“The Thinking Behind the Backdoor Cut”
Posted by Steve Bzomowski on November 17, 2006
It’s sort of joke, isn’t it, to be writing just a paragraph on the backdoor cut, the move that dominated the Ivy League (and frustrated all ilk of opposing teams) for decades and, eventually, changed (and revived) the NBA? It also feels presumptuous of me to be writing this. Pete Carril (I’m sure he had predecessors, and he certainly spurred a legion of followers) is the expert, the Moses with the holy tablet on this one. But, I have no idea how Pete and Bill Carmody (Northwestern) and Joe what’s-his-name taught and teach this at Princeton; I have no idea what they say, so here, at least, is a fresh perspective.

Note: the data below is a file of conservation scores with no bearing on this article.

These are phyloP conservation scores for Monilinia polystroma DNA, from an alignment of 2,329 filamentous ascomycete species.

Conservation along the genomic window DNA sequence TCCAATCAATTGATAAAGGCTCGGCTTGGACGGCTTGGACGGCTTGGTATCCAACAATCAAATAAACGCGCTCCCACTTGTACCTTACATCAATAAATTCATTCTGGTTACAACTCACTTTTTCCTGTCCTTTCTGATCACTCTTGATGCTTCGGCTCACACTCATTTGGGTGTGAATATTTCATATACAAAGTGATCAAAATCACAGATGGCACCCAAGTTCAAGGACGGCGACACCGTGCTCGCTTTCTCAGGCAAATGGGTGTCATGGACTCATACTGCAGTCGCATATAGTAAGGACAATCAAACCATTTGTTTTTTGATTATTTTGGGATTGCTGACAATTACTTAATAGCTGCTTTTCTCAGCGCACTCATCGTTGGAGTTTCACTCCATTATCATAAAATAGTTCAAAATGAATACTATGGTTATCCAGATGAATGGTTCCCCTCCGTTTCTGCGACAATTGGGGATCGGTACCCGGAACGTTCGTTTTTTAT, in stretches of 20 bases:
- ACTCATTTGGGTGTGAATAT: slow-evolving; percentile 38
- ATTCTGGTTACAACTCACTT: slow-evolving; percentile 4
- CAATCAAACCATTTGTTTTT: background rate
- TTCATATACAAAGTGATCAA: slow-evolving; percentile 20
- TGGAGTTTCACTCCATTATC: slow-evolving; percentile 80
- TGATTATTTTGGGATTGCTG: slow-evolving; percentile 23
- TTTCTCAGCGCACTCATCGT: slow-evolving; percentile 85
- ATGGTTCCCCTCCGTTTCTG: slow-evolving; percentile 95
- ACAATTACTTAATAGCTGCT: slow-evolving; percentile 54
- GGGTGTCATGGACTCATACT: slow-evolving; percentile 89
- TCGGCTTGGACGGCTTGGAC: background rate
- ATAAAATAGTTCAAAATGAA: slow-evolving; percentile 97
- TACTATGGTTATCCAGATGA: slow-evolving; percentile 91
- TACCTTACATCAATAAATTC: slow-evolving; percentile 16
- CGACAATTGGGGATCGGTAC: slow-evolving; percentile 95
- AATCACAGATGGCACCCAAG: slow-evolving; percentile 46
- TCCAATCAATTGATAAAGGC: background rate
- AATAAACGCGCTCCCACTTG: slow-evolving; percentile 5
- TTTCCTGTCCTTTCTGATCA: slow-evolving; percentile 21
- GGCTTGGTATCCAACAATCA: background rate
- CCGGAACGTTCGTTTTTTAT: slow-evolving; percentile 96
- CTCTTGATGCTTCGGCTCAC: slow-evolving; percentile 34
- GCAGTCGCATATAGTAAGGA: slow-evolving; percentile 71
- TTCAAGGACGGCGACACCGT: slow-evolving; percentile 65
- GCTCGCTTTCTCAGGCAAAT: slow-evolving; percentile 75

(Okay, two paragraphs.) The idea behind TBC is: the more the defense extends away from the basket, the more room you have behind them (between them and the hoop) to cut, catch and score. When introducing TBC at our clinics, we tell players that when someone denies you the ball out away from your hoop, that you should stop, turn and shake his hand, saying “thank you, I’m about to score two points on you”. Basketball’s a game of deception, right? I mean at its core. So, what we do is set-up the backdoor, create a situation that looks like you REALLY want the ball passed to you moving away from the hoop, or, additionally, moving out AND toward the ball (my preference as a set-up). You want it bad so, naturally, the defense, your opponent, wants to deny you that which you most desire (nice guys, huh?). Get the defense running, stop and pivot and change direction on a dime for the bounce pass and score. See how many times they deny you then. They’ll give up on that idea. At which point you start practicing your three-point shooting.